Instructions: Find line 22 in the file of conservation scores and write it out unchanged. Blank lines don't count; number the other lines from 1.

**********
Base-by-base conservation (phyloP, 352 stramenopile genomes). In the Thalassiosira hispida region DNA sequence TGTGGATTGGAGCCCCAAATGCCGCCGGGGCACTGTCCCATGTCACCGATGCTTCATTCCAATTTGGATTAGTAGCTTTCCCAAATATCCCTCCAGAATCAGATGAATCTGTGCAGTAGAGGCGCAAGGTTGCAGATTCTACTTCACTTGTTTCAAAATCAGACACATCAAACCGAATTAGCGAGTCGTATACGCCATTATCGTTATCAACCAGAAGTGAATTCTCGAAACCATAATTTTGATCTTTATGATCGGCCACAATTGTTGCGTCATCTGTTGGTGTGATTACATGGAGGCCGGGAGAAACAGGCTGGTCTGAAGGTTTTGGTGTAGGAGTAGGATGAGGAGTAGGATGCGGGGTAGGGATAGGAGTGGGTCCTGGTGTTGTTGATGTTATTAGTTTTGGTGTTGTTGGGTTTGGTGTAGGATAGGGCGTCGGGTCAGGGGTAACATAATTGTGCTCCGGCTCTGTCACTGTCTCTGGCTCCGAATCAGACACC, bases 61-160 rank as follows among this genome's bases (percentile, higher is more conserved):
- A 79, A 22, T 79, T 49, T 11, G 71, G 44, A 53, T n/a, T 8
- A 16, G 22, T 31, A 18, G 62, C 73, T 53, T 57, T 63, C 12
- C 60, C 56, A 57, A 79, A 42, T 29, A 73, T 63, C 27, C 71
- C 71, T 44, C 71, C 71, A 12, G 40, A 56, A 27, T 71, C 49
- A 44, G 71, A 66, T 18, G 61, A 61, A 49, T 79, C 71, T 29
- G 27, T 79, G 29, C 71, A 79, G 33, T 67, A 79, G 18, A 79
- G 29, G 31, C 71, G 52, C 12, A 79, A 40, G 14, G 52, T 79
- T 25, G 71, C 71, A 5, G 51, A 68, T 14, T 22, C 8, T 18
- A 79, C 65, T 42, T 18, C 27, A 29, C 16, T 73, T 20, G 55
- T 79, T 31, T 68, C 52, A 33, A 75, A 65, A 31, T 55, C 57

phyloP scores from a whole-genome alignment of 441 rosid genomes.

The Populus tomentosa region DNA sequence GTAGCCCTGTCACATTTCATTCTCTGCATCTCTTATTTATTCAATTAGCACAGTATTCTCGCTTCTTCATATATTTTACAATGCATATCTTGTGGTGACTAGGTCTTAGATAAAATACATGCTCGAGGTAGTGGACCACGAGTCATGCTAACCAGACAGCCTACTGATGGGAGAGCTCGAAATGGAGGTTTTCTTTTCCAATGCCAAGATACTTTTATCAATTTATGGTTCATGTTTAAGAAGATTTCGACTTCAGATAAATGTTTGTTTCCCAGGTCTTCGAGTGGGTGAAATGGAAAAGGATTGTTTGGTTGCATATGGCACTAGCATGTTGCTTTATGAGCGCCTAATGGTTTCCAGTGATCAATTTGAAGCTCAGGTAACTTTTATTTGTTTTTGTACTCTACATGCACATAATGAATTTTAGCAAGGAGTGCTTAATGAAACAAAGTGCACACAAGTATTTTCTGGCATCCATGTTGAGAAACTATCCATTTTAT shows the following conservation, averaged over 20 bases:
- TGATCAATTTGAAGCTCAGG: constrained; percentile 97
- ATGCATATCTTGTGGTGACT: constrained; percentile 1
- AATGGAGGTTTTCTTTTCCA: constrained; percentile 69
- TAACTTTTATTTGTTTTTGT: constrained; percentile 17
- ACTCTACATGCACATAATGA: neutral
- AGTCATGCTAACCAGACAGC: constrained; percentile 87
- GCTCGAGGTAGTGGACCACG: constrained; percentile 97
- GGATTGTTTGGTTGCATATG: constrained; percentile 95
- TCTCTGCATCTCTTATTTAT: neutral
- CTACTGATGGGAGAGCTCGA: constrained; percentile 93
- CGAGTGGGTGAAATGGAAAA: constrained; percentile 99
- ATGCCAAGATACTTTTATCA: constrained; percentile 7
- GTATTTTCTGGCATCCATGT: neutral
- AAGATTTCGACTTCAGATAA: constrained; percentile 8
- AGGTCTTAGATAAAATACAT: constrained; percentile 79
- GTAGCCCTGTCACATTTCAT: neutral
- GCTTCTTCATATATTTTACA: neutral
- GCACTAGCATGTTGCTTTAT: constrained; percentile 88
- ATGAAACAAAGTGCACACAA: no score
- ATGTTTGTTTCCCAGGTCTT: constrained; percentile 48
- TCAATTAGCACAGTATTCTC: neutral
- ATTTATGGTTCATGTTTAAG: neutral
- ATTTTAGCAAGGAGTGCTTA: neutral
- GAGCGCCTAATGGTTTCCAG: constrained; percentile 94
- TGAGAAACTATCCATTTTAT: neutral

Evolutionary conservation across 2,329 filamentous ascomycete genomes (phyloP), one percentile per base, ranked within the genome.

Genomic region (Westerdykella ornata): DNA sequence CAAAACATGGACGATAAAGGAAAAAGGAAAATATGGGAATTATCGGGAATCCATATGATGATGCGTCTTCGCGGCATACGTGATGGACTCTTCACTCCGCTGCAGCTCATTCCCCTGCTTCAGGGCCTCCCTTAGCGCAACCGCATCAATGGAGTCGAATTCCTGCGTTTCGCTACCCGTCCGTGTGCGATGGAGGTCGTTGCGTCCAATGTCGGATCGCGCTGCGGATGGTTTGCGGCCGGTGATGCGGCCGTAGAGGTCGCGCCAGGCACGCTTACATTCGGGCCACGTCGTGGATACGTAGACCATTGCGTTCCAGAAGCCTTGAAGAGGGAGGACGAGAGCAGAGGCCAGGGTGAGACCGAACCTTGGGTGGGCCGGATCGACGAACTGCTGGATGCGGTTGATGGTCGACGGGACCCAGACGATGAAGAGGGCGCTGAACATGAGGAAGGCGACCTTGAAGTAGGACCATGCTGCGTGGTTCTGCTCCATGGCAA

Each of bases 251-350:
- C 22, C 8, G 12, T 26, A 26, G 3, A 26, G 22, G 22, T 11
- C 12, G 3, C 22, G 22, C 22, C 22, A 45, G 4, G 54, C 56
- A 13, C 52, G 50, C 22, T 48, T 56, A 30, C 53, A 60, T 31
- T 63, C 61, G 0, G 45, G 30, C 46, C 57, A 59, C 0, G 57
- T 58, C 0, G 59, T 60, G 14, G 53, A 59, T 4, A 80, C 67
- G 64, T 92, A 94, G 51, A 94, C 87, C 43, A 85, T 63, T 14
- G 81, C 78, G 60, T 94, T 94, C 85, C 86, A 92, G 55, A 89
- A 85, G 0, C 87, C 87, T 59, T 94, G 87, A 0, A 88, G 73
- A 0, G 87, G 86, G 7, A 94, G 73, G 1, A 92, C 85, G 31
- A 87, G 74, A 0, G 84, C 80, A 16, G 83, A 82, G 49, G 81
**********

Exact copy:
- TCTCTGCATCTCTTATTTAT: neutral